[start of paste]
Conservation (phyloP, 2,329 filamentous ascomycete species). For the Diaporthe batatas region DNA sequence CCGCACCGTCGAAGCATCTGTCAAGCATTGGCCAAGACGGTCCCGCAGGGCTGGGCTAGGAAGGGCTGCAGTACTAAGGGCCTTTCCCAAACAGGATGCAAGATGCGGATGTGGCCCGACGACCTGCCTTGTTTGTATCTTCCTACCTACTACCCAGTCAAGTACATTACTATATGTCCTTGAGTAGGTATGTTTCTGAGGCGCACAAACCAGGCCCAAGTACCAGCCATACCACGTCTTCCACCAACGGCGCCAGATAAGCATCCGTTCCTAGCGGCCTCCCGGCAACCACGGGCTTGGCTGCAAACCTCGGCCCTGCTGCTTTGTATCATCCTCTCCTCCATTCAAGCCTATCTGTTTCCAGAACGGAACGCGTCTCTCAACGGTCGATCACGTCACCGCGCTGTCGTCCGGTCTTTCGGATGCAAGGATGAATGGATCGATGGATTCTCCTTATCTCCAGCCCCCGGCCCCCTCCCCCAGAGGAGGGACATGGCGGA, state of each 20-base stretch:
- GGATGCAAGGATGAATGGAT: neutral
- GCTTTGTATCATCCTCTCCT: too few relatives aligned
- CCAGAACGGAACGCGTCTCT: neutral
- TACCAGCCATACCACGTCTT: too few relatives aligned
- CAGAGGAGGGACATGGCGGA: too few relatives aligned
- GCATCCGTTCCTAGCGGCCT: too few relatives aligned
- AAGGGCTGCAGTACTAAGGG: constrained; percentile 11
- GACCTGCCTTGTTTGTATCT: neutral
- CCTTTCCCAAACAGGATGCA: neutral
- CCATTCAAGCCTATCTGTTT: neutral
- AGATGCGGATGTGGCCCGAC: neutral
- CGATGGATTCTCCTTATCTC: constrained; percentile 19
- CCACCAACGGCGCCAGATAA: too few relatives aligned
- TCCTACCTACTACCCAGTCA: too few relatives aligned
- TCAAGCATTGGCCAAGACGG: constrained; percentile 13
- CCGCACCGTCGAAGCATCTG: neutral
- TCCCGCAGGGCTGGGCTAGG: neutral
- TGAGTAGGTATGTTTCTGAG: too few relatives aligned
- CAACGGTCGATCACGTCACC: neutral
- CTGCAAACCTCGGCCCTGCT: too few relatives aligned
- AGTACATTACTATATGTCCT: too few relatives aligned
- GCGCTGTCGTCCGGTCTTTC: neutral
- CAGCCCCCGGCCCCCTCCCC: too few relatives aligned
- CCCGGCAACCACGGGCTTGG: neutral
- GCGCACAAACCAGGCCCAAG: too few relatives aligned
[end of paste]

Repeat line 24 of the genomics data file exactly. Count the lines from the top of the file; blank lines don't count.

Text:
- CAGCCCCCGGCCCCCTCCCC: too few relatives aligned